Review: Logitech Gaming Mouse G300

When it comes to mice that work well for both right-handers and left-handers, there’s not many options out there. Sure, there’s a lot of cheap and crappy ambidextrous mice that come packaged with most OEM computers, but there’s never been a really good gaming mouse that’s truly ambidextrous. However, Logitech has finally filled that lonesome void with the Gaming Mouse G300.

Since I’ve been an experienced left-hander for over 22 years, I figure I’m the perfect specimen for testing out such a rodent.

The G300’s shape certainly does not discriminate. It offers the same feel and features for both righties and lefties — no more and no less for either use. Both sides curve in and have a rubbery, soft texture that looks and feels very similar to Logitech’s other offerings.

However, if you’re a big thumb-button junkie, you’ll be sad to hear that this mouse doesn’t have such features. And unlike most of Logitech’s newer mice, the G300 has an optical sensor rather than a laser. Other than that, the mouse features a max DPI of 2500, nine programmable buttons and a 1ms response time.

The most unique feature, though, is the support for up to three gaming profiles that are stored in the mouse’s internal memory. So if you’re currently juggling three different games or have multiple gamers that use the same computer, you can easily switch between DPI settings and macros without any problems. And since the gaming profiles are stored right on the G300’s internal memory, you can use the mouse on other PCs without leaving your tuned-in settings behind. What’s even better is the 7-color LED lighting system, in which you can assign each gaming profile its own color, that way you can know exactly what profile you’re using without having to open up the settings to look.

The G300 is a tad smaller than most normal mice. While it’s not advertised as such, it could be classified as a portable laptop mouse, although the roughly six-and-a-half foot long cord pretty much negates that fact, since most –if not all– laptop mice are cordless. But if you have fairly large hands, just be aware that the G300 might be a bit to small for you.

What I like most about the G300 is not just its ambidexterity, but that it’s just a simpler gaming mouse aimed at those who fire up the occasional shooter and want just a tad more than what their current pointer offers. It certainly doesn’t sport the big features that most hardcore FPS gun slingers yearn for, but you certainly can’t argue with the $40 price tag.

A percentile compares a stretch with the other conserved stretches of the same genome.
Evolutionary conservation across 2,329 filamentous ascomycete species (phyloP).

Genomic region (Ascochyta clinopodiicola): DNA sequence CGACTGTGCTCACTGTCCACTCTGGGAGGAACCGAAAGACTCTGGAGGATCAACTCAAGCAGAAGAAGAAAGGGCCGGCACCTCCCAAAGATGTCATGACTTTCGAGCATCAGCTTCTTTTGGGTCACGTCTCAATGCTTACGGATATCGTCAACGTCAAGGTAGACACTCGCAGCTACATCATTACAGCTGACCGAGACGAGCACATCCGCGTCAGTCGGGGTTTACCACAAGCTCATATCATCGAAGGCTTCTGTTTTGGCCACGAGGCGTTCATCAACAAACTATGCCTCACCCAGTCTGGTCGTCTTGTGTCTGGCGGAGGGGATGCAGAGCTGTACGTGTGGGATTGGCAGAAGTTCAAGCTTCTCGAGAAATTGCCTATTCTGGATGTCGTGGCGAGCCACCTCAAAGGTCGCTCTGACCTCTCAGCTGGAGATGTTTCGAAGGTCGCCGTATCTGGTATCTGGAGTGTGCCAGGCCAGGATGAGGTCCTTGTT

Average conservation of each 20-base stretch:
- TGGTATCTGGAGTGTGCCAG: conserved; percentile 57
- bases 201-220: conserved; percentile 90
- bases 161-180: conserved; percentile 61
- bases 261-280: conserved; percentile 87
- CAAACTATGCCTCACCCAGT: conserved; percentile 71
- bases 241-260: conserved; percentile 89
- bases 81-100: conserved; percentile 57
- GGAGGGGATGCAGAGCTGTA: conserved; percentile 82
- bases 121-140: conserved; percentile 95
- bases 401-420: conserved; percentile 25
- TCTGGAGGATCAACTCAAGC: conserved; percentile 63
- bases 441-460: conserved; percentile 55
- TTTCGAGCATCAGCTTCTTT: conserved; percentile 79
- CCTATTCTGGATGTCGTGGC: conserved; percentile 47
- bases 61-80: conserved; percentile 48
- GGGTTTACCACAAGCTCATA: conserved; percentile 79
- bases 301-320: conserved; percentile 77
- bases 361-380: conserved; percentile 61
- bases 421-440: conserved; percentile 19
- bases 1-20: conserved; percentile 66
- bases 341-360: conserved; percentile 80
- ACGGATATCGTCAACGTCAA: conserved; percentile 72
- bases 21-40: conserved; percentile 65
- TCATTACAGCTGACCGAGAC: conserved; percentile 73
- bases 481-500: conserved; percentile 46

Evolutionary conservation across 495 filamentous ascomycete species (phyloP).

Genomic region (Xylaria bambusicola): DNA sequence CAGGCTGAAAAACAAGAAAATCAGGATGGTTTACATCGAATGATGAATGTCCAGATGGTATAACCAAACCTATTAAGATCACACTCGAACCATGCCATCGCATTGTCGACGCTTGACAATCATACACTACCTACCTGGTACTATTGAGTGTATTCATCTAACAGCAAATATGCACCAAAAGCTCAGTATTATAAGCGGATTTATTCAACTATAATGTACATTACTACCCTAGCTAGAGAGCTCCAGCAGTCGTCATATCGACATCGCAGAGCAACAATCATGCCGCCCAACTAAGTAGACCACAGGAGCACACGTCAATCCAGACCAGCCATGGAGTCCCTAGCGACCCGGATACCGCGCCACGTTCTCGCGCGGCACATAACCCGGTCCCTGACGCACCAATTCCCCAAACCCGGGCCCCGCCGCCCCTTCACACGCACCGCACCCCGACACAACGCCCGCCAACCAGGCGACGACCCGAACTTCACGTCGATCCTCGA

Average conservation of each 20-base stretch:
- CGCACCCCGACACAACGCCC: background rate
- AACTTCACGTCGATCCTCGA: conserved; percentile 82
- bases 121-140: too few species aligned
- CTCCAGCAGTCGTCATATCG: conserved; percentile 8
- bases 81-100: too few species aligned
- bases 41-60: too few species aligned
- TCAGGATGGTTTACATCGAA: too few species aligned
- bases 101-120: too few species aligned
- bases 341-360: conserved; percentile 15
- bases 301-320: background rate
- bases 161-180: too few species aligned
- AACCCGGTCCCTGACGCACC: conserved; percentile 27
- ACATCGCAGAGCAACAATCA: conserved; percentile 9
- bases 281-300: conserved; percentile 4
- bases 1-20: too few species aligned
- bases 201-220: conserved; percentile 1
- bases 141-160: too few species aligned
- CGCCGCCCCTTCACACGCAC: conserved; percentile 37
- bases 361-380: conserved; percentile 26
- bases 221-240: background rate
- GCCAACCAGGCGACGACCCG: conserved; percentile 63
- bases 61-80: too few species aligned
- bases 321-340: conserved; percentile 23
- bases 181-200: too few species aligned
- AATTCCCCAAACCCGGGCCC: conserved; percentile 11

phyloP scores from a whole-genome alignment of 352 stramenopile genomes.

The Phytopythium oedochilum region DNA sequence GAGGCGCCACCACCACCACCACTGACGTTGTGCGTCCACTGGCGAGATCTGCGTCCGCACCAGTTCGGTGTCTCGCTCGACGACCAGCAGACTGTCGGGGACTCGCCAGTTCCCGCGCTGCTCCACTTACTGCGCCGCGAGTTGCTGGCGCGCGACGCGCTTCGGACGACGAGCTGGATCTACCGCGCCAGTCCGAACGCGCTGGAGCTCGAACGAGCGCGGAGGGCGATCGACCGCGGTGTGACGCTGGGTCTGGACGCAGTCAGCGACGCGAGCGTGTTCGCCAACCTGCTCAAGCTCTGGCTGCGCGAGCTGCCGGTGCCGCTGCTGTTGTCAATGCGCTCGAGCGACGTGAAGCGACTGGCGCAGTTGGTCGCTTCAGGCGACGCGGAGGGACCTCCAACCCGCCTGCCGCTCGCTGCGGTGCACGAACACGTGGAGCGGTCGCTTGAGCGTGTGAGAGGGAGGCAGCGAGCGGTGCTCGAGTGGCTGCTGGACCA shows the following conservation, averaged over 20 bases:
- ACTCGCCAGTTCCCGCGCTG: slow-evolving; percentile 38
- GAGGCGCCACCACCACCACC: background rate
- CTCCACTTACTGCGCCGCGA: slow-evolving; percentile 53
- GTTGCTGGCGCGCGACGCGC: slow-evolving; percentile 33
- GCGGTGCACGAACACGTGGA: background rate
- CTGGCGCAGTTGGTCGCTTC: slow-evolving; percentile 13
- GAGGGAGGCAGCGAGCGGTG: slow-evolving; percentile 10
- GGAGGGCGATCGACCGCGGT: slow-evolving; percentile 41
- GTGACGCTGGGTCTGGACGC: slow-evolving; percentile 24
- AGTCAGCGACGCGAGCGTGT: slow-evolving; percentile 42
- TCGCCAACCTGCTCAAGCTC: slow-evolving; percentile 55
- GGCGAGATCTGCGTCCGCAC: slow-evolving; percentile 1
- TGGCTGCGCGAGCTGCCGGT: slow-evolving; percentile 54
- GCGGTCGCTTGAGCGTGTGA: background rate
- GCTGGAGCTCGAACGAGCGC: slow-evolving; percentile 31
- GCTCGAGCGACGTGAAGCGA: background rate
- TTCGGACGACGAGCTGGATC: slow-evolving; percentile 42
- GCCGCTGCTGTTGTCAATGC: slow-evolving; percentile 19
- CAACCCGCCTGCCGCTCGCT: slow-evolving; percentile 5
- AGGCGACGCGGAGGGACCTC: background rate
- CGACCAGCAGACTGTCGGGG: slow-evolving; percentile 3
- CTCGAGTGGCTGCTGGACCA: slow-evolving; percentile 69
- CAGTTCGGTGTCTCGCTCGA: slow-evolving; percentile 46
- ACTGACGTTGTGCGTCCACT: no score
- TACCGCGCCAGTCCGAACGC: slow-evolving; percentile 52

My biggest gripe, however, is that the scroll wheel isn’t as smooth and fluid as Logitech’s higher-end offerings. It takes a lot of pressure to scroll and click the middle mouse button. I’m sure this is just something that I can get used to, but I do miss the quality scroll wheel on my M705.

Overall, the nine programmable buttons, 2500 DPI sensor, on-board storage of gaming profiles, and a 1ms response time are all certainly respectable for only $40. And if you’re a left-handed casual gamer that is dying for a good mouse that you can actually use, the G300 might be your best bet.

How To: Fix Your Wireless Mighty Mouse’s Bluetooth Connection

An issue that’s been popping up around the blogosphere recently is losing the Bluetooth connection with an Apple Wireless Mighty Mouse on Mac OS X. Essentially, the Bluetooth connection will be working fine and then – without warning – it will stop, leaving the user with no mouse support whatsoever. Here’s a simple way to reactivate the connection.

While this is by no means a comprehensive guide to permanently repairing the Mighty Mouse (talk to Apple for that), it will at least reconnect the Bluetooth device so it can be used.

Courtesy Apple Inc.
Courtesy Apple Inc.
  1. Once the mouse stops, CMD-Tab until Finder is your active application.
  2. Press FN-CTRL-F2 simultaneously to highlight the Apple logo on your menu bar. Release the three keys.
  3. Navigate down to ‘System Preferences’ with the keyboard’s arrow keys and hit Return.
  4. If the search box is not already highlighted, use your TAB key to select it.
  5. Type ‘Bluetooth’ and hit Return.

Oddly, once the Bluetooth menu is accessed, the Mighty Mouse should reconnect and work properly. I’ve had to use this process a few times recently, but I’m hoping Apple will be fixing the problem via Software Updates in the near future.

Are you having any trouble with your peripherals? Do you have other solutions? Let us know in the comments.